within a class, redefining self with pickled file

Discussion in 'Python' started by syd, Apr 7, 2005.

  1. syd

    syd Guest

    def unpickle(self):
    self = pickle.load(open(self.getFilePath('pickle')))

    This evidently does not work. Any idea why? I'd like to be able to
    replace a lightly populated class (enough to identify the pickled
    version correctly) with it's full version that's sitting pickled in a
    file.

    As of right now, I need to just return self and redefine the class.

    Thanks!
     
    syd, Apr 7, 2005
    #1
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  2. syd

    Sean Blakey Guest

    On 7 Apr 2005 15:27:06 -0700, syd <> wrote:
    > def unpickle(self):
    > self = pickle.load(open(self.getFilePath('pickle')))
    >
    > This evidently does not work. Any idea why? I'd like to be able to
    > replace a lightly populated class (enough to identify the pickled
    > version correctly) with it's full version that's sitting pickled in a
    > file.
    >
    > As of right now, I need to just return self and redefine the class.
    >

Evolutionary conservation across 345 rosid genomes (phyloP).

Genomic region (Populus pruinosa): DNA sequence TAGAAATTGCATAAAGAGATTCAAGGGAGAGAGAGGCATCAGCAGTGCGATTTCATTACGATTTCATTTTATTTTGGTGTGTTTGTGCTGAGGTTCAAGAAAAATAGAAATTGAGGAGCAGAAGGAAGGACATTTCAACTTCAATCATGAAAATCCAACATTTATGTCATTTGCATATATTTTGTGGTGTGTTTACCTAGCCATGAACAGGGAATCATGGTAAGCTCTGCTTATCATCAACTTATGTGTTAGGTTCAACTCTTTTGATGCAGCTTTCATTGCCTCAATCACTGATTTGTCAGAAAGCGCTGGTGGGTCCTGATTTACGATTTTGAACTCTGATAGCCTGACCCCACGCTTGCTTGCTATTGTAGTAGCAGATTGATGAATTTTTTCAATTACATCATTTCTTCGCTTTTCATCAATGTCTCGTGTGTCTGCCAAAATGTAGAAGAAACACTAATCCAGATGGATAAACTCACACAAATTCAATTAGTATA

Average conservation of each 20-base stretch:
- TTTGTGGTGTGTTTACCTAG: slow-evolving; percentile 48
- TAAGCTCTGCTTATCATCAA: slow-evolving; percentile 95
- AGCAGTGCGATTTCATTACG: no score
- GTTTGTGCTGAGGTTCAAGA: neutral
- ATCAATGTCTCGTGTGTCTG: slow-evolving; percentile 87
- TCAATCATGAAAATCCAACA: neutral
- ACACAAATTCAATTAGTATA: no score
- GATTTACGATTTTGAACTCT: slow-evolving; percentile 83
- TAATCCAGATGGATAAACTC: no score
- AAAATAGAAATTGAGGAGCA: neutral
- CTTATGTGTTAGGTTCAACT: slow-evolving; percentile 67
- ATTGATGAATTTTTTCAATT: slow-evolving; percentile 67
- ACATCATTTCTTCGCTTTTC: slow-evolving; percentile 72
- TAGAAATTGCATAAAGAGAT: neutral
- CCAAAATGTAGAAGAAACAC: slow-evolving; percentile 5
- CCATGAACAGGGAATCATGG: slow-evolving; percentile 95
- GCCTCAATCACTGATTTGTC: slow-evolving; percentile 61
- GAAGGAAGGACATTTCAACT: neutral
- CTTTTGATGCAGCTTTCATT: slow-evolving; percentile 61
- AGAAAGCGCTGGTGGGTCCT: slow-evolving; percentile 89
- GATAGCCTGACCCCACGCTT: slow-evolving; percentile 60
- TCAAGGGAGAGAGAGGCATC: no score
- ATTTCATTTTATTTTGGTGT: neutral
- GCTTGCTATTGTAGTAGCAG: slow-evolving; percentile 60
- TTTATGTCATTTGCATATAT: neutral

> Thanks!
    >
    > --
    > http://mail.python.org/mailman/listinfo/python-list
    >


    This problem has nothing to do with pickling. In general, assigning to
    a parameter (even self) will not make a change that lasts after the
    method call. For example:

    >>> class A:

    .... def change(self):
    .... self = "something else entirely"
    ....
    >>> a = A()
    >>> a.change()
    >>> a

    <__main__.A instance at 0x009DCD00>

    Note, however, that you can MODIFY self in-place within a method. You
    can probably hack together a solution that modifies self.__dict__,
    self.__class__, self.__class__.__dict__, or some other magic
    properties.
    --
    Sean Blakey
    Saint of Mild Amusement, Evil Genius, Big Geek
    Python/Java/C++/C(Unix/Windows/Palm/Web) developer
    quine = ['print "quine =",quine,"; exec(quine[0])"'] ; exec(quine[0])
     
    Sean Blakey, Apr 7, 2005
    #2
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  3. syd

    Greg Ewing Guest

    Sean Blakey wrote:
    > On 7 Apr 2005 15:27:06 -0700, syd <> wrote:
    >
    >> def unpickle(self):
    >> self = pickle.load(open(self.getFilePath('pickle')))


    > Note, however, that you can MODIFY self in-place within a method. You
    > can probably hack together a solution that modifies self.__dict__,
    > self.__class__, self.__class__.__dict__, or some other magic
    > properties.


    such as

    def unpickle(self):
    new_self = pickle.load(open(self.getFilePath('pickle')))
    self.__class__ = new_self.__class__
    self.__dict__.update(new_self.__dict__)

    --
    Greg Ewing, Computer Science Dept,
    University of Canterbury,
    Christchurch, New Zealand
    http://www.cosc.canterbury.ac.nz/~greg
     
    Greg Ewing, Apr 8, 2005
    #3
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